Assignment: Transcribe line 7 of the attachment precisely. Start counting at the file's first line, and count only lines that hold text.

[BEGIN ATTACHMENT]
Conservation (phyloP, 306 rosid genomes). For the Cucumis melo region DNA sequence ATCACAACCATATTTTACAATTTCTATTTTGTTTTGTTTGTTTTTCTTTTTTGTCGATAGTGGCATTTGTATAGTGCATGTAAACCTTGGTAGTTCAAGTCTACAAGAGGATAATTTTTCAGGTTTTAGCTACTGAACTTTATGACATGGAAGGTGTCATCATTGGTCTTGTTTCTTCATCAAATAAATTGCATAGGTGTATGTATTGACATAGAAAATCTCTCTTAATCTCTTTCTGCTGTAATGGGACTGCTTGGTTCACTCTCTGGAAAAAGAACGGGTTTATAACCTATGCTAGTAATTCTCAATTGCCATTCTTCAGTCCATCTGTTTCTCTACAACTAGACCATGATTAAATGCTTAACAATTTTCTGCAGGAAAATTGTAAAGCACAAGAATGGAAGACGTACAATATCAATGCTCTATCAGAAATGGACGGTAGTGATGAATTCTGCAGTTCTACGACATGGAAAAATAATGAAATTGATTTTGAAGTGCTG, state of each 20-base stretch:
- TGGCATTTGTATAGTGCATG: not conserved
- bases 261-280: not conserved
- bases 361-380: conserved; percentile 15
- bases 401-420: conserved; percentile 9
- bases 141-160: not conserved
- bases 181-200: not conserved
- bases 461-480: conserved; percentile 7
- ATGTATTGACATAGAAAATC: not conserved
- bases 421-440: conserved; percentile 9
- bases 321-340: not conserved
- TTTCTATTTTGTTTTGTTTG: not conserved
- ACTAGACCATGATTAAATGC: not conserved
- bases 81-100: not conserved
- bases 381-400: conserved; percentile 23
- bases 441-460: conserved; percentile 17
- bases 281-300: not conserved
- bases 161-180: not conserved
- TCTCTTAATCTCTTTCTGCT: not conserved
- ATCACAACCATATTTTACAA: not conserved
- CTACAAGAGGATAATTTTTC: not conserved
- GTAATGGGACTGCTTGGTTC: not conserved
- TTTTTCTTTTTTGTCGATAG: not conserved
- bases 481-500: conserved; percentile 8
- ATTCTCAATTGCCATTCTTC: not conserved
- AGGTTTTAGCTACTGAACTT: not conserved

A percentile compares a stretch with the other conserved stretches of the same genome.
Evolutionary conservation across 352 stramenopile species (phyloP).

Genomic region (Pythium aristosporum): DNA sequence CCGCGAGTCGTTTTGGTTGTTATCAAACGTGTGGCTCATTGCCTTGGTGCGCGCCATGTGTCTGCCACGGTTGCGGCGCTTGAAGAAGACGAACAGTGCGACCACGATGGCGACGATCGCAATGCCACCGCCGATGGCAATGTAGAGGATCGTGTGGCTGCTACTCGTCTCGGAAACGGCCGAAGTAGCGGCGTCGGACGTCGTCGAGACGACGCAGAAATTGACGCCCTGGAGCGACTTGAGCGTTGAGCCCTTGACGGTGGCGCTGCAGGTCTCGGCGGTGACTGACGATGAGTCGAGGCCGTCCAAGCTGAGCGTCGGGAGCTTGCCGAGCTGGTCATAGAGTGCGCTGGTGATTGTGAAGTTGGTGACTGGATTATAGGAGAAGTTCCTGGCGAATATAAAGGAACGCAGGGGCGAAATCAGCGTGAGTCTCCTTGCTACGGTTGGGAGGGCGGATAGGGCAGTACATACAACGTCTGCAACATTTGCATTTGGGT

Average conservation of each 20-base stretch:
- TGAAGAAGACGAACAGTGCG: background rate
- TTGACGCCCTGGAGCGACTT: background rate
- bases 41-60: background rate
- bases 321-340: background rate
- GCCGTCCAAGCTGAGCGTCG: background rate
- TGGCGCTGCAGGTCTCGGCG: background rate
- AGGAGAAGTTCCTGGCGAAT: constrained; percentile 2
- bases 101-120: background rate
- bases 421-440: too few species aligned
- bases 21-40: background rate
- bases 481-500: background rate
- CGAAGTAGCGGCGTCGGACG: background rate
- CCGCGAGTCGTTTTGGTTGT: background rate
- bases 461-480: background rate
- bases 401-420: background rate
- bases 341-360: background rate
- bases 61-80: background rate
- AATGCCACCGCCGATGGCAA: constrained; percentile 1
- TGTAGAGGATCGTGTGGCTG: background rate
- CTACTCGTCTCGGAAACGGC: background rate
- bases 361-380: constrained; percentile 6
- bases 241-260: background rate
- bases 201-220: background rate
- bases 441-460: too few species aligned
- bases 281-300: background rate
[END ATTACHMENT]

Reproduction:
- bases 181-200: not conserved